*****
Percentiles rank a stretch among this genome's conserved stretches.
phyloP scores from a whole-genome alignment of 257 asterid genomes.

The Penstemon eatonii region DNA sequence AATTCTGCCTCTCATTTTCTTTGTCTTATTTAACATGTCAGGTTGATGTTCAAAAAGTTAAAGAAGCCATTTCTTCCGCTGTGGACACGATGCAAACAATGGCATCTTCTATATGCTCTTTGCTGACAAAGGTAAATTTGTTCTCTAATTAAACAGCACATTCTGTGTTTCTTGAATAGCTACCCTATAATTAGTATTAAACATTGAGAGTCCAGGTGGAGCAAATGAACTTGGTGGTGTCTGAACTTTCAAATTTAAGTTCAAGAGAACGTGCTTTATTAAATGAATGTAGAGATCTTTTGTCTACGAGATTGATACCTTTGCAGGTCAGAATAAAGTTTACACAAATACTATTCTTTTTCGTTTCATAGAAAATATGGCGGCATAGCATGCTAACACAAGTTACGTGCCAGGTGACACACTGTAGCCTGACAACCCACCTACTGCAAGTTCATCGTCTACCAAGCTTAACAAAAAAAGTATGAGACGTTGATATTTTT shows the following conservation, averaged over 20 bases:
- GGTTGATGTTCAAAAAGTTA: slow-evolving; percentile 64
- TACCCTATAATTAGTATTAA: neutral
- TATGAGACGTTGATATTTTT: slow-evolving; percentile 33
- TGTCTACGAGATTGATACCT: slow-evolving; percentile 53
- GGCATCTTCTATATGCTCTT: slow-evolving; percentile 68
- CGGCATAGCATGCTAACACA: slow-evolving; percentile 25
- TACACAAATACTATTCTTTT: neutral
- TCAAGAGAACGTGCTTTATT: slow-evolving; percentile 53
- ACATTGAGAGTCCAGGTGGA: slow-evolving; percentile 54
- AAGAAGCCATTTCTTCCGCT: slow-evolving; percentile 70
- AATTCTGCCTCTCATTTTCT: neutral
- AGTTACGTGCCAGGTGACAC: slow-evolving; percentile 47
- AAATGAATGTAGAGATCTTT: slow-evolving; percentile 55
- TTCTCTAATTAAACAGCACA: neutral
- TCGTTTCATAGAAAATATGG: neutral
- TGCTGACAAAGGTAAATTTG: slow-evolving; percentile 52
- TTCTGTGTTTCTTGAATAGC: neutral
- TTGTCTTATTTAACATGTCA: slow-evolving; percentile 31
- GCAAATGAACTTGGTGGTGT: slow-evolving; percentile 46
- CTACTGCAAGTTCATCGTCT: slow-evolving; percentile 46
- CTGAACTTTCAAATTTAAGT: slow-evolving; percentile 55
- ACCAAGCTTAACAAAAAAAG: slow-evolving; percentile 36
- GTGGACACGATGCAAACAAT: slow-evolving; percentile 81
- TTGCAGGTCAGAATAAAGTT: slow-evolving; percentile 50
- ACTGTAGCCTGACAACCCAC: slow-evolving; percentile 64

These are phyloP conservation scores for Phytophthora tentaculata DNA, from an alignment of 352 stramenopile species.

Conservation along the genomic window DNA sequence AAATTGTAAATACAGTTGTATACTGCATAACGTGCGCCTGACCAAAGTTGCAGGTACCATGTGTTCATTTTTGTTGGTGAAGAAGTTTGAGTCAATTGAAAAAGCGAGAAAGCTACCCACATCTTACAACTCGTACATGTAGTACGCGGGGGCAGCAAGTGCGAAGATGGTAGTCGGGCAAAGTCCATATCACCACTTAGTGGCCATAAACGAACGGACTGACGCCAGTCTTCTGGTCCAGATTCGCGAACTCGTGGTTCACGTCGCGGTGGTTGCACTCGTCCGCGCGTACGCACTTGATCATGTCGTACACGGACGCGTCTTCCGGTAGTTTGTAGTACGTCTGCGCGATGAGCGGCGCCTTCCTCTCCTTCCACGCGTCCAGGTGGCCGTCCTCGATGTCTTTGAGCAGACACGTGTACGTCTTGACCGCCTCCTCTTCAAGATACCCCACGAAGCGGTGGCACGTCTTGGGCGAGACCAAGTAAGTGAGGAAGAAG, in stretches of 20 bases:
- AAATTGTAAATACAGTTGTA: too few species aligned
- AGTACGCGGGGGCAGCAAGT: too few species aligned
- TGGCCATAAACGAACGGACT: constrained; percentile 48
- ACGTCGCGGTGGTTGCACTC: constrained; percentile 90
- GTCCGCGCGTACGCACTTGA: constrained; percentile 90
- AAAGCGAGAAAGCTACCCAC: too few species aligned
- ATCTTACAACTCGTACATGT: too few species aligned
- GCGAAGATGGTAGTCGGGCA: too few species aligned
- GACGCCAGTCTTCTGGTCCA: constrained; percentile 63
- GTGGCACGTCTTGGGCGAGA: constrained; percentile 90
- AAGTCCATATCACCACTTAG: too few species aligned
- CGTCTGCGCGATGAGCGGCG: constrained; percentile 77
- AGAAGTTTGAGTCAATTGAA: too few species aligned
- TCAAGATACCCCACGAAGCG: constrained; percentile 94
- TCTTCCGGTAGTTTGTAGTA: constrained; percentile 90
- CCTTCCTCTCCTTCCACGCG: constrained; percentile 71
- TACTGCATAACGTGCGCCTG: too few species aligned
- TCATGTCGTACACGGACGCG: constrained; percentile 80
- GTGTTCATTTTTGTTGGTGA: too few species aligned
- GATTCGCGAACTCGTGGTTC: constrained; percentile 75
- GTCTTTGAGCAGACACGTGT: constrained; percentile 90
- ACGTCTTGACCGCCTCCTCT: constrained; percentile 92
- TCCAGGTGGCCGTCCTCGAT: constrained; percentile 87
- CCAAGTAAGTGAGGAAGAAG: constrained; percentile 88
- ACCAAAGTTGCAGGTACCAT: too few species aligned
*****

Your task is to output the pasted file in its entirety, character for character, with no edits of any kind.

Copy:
Percentiles rank a stretch among this genome's conserved stretches.
phyloP scores from a whole-genome alignment of 257 asterid genomes.

The Penstemon eatonii region DNA sequence AATTCTGCCTCTCATTTTCTTTGTCTTATTTAACATGTCAGGTTGATGTTCAAAAAGTTAAAGAAGCCATTTCTTCCGCTGTGGACACGATGCAAACAATGGCATCTTCTATATGCTCTTTGCTGACAAAGGTAAATTTGTTCTCTAATTAAACAGCACATTCTGTGTTTCTTGAATAGCTACCCTATAATTAGTATTAAACATTGAGAGTCCAGGTGGAGCAAATGAACTTGGTGGTGTCTGAACTTTCAAATTTAAGTTCAAGAGAACGTGCTTTATTAAATGAATGTAGAGATCTTTTGTCTACGAGATTGATACCTTTGCAGGTCAGAATAAAGTTTACACAAATACTATTCTTTTTCGTTTCATAGAAAATATGGCGGCATAGCATGCTAACACAAGTTACGTGCCAGGTGACACACTGTAGCCTGACAACCCACCTACTGCAAGTTCATCGTCTACCAAGCTTAACAAAAAAAGTATGAGACGTTGATATTTTT shows the following conservation, averaged over 20 bases:
- GGTTGATGTTCAAAAAGTTA: slow-evolving; percentile 64
- TACCCTATAATTAGTATTAA: neutral
- TATGAGACGTTGATATTTTT: slow-evolving; percentile 33
- TGTCTACGAGATTGATACCT: slow-evolving; percentile 53
- GGCATCTTCTATATGCTCTT: slow-evolving; percentile 68
- CGGCATAGCATGCTAACACA: slow-evolving; percentile 25
- TACACAAATACTATTCTTTT: neutral
- TCAAGAGAACGTGCTTTATT: slow-evolving; percentile 53
- ACATTGAGAGTCCAGGTGGA: slow-evolving; percentile 54
- AAGAAGCCATTTCTTCCGCT: slow-evolving; percentile 70
- AATTCTGCCTCTCATTTTCT: neutral
- AGTTACGTGCCAGGTGACAC: slow-evolving; percentile 47
- AAATGAATGTAGAGATCTTT: slow-evolving; percentile 55
- TTCTCTAATTAAACAGCACA: neutral
- TCGTTTCATAGAAAATATGG: neutral
- TGCTGACAAAGGTAAATTTG: slow-evolving; percentile 52
- TTCTGTGTTTCTTGAATAGC: neutral
- TTGTCTTATTTAACATGTCA: slow-evolving; percentile 31
- GCAAATGAACTTGGTGGTGT: slow-evolving; percentile 46
- CTACTGCAAGTTCATCGTCT: slow-evolving; percentile 46
- CTGAACTTTCAAATTTAAGT: slow-evolving; percentile 55
- ACCAAGCTTAACAAAAAAAG: slow-evolving; percentile 36
- GTGGACACGATGCAAACAAT: slow-evolving; percentile 81
- TTGCAGGTCAGAATAAAGTT: slow-evolving; percentile 50
- ACTGTAGCCTGACAACCCAC: slow-evolving; percentile 64

These are phyloP conservation scores for Phytophthora tentaculata DNA, from an alignment of 352 stramenopile species.

Conservation along the genomic window DNA sequence AAATTGTAAATACAGTTGTATACTGCATAACGTGCGCCTGACCAAAGTTGCAGGTACCATGTGTTCATTTTTGTTGGTGAAGAAGTTTGAGTCAATTGAAAAAGCGAGAAAGCTACCCACATCTTACAACTCGTACATGTAGTACGCGGGGGCAGCAAGTGCGAAGATGGTAGTCGGGCAAAGTCCATATCACCACTTAGTGGCCATAAACGAACGGACTGACGCCAGTCTTCTGGTCCAGATTCGCGAACTCGTGGTTCACGTCGCGGTGGTTGCACTCGTCCGCGCGTACGCACTTGATCATGTCGTACACGGACGCGTCTTCCGGTAGTTTGTAGTACGTCTGCGCGATGAGCGGCGCCTTCCTCTCCTTCCACGCGTCCAGGTGGCCGTCCTCGATGTCTTTGAGCAGACACGTGTACGTCTTGACCGCCTCCTCTTCAAGATACCCCACGAAGCGGTGGCACGTCTTGGGCGAGACCAAGTAAGTGAGGAAGAAG, in stretches of 20 bases:
- AAATTGTAAATACAGTTGTA: too few species aligned
- AGTACGCGGGGGCAGCAAGT: too few species aligned
- TGGCCATAAACGAACGGACT: constrained; percentile 48
- ACGTCGCGGTGGTTGCACTC: constrained; percentile 90
- GTCCGCGCGTACGCACTTGA: constrained; percentile 90
- AAAGCGAGAAAGCTACCCAC: too few species aligned
- ATCTTACAACTCGTACATGT: too few species aligned
- GCGAAGATGGTAGTCGGGCA: too few species aligned
- GACGCCAGTCTTCTGGTCCA: constrained; percentile 63
- GTGGCACGTCTTGGGCGAGA: constrained; percentile 90
- AAGTCCATATCACCACTTAG: too few species aligned
- CGTCTGCGCGATGAGCGGCG: constrained; percentile 77
- AGAAGTTTGAGTCAATTGAA: too few species aligned
- TCAAGATACCCCACGAAGCG: constrained; percentile 94
- TCTTCCGGTAGTTTGTAGTA: constrained; percentile 90
- CCTTCCTCTCCTTCCACGCG: constrained; percentile 71
- TACTGCATAACGTGCGCCTG: too few species aligned
- TCATGTCGTACACGGACGCG: constrained; percentile 80
- GTGTTCATTTTTGTTGGTGA: too few species aligned
- GATTCGCGAACTCGTGGTTC: constrained; percentile 75
- GTCTTTGAGCAGACACGTGT: constrained; percentile 90
- ACGTCTTGACCGCCTCCTCT: constrained; percentile 92
- TCCAGGTGGCCGTCCTCGAT: constrained; percentile 87
- CCAAGTAAGTGAGGAAGAAG: constrained; percentile 88
- ACCAAAGTTGCAGGTACCAT: too few species aligned